Sydney is the capital that other cities love to hate; with stunning surf and buttery beaches, glorious weather and glamorous people, world-class restaurants and outrageously fashionable bars, she seemingly has it all. And, damn it, doesn’t she know it.
Built around one of the most beautiful natural harbours in the world, Sydney’s shimmering soul reveals an iconic landscape that to many signifies ‘Australia’. The Harbour Bridge, the Opera House, myriad sandstone headlands, lazy bays and scalloped shorelines are breathtakingly beautiful. But while her neighbours might snipe that Sydney is all about fleeting physical fun, Sydneysiders know that there’s more to this city than good looks (even if Bondi Beach on a Saturday afternoon argues otherwise). She’s Australia’s oldest, largest and most diverse city with captivating monuments, urban galleries, magnificent museums, a vivacious performing arts scene and an edgy multiculturalism that injects colour to her outer suburbs. That's right, Sydney has substance as well as style.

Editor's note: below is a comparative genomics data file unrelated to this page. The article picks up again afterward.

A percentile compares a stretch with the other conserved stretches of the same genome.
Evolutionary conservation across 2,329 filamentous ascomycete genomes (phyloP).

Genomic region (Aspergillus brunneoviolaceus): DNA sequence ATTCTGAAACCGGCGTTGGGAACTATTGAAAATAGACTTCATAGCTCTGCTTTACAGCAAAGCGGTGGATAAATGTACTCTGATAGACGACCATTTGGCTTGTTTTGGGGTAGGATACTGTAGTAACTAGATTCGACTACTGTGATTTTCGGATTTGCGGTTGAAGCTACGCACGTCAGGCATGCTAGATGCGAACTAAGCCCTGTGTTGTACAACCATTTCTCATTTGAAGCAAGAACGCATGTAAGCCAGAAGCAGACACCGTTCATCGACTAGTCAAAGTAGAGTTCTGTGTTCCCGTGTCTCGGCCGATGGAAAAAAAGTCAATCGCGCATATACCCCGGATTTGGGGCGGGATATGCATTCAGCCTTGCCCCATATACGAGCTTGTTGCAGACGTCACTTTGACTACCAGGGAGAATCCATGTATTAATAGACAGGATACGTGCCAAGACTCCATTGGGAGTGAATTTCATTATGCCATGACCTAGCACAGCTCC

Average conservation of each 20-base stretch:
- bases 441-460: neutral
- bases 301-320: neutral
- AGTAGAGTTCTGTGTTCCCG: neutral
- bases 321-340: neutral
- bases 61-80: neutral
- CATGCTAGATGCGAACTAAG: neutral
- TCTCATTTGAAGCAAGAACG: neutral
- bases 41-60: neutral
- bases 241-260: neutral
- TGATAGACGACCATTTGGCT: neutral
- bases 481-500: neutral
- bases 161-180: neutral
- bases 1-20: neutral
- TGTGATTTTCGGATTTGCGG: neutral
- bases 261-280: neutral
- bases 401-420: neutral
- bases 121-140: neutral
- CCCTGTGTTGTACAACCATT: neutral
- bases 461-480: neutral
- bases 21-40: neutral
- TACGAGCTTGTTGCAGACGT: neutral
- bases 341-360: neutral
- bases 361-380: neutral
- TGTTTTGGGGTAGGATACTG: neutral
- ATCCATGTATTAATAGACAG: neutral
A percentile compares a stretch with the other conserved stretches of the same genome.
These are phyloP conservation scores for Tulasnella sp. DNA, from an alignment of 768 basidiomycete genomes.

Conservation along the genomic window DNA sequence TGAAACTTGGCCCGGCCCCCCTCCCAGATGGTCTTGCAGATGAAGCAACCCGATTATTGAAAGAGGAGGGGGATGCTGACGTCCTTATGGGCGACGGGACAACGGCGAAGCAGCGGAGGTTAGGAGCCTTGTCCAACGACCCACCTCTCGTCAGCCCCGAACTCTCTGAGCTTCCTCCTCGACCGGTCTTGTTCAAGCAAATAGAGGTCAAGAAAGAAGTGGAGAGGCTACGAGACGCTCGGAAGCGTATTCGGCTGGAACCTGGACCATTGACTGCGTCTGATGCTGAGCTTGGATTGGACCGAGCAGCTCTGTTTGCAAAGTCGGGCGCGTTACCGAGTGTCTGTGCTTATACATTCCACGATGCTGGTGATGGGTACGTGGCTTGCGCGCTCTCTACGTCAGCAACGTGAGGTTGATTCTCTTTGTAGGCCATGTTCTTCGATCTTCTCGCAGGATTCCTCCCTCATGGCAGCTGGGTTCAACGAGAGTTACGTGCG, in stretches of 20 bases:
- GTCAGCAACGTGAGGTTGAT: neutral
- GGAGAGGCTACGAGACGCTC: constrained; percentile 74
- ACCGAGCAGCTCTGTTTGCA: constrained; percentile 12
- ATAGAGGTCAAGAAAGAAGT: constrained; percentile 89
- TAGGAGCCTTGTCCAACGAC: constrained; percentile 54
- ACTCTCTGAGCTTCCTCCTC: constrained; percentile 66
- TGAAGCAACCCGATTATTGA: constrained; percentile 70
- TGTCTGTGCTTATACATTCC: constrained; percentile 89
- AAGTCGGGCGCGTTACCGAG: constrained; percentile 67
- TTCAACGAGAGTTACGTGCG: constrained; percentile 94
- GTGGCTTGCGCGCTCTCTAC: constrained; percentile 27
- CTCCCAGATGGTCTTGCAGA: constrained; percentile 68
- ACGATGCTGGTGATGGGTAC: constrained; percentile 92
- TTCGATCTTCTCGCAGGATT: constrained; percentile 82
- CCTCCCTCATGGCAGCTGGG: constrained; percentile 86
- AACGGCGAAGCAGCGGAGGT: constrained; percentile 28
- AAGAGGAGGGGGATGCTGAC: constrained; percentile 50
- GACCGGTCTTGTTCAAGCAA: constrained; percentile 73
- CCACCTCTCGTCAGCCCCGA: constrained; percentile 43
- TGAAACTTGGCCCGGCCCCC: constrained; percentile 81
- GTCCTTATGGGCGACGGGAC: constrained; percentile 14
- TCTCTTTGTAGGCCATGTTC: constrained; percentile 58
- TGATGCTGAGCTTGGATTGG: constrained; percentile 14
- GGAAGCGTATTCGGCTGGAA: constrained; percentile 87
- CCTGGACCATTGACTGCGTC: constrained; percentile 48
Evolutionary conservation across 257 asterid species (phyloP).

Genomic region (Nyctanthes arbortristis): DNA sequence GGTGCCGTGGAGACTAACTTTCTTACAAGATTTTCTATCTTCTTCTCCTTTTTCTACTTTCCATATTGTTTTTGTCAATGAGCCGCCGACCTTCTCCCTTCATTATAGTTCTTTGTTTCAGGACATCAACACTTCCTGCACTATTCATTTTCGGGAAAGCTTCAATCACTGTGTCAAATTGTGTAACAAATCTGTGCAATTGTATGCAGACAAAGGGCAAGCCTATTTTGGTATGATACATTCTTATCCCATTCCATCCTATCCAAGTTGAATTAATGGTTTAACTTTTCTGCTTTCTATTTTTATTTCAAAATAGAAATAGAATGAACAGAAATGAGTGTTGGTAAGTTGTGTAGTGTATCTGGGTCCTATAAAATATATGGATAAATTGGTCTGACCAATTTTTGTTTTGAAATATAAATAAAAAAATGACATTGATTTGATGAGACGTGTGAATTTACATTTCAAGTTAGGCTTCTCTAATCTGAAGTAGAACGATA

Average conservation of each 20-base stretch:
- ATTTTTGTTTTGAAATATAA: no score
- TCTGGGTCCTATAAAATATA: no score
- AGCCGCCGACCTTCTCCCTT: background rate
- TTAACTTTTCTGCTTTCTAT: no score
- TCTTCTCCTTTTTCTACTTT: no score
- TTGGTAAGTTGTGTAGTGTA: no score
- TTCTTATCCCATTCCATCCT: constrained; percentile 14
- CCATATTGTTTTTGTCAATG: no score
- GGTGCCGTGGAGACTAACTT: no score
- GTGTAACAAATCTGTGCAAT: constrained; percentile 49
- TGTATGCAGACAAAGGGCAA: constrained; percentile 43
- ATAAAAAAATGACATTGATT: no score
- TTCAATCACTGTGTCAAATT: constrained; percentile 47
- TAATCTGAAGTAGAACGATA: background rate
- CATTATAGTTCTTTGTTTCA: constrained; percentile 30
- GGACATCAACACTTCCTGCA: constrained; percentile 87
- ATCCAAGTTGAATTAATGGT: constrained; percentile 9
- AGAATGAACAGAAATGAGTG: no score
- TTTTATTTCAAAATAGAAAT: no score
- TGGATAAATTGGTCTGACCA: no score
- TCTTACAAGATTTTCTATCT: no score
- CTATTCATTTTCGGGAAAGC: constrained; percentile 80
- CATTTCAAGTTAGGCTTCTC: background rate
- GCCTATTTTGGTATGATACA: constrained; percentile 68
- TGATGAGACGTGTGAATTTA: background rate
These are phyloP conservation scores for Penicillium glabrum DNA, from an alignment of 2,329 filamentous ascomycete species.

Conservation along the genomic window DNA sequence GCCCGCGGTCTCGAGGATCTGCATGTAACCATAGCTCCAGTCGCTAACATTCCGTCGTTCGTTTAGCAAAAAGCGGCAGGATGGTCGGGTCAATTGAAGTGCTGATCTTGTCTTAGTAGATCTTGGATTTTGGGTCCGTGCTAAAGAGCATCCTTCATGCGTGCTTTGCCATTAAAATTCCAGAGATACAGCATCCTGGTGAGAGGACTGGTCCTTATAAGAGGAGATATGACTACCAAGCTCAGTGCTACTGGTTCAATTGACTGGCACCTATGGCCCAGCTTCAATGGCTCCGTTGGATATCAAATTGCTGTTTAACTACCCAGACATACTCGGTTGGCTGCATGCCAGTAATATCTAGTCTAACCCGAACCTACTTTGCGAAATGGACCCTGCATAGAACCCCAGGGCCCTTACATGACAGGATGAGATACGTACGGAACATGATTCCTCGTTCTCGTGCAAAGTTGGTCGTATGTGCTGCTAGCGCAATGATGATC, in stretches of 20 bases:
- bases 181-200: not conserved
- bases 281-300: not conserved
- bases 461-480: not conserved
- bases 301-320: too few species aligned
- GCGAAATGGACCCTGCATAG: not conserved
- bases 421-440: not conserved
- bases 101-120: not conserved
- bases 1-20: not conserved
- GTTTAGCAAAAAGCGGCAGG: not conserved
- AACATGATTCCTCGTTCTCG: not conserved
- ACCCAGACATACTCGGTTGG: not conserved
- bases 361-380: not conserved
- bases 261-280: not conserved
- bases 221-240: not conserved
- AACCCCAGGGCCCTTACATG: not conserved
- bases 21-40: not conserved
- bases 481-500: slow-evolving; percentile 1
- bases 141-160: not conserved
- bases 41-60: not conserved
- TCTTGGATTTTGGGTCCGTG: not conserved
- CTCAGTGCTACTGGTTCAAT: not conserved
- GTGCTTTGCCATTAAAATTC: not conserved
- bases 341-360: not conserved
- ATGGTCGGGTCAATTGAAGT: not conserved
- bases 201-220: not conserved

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Capped by Barrenjoey lighthouse, Palm Beach is a meniscus of bliss. Nudists nude-up to the north, million-dollar real estate booms in the south, and cheesy TV soap Home & Away is filmed somewhere in between.
This historic lighthouse (1881) punctuates the northern tip of the northern beaches in an annexe of Ku-ring-gai Chase National Park. You’ll need some decent shoes for the steep 20-minute hike (no toilets!), but the views across Pittwater are worth the effort. On Sundays short tours run every half-hour from 11am to 3pm; no need to book ahead.
If in need of a swim, Will Wentworth would no doubt have strolled down to Shark Beach in Nielsen Park, once part of the then 206-hectare Vaucluse House estate. Today the park and nearby Greycliffe House, a beautiful 1851 Gothic sandstone pile (not open to visitors), are surrounded by a section of the Sydney Harbour National Park. Visit on a weekday when it’s not too busy:
just mums, kids, oldies and people throwing sickies from work.
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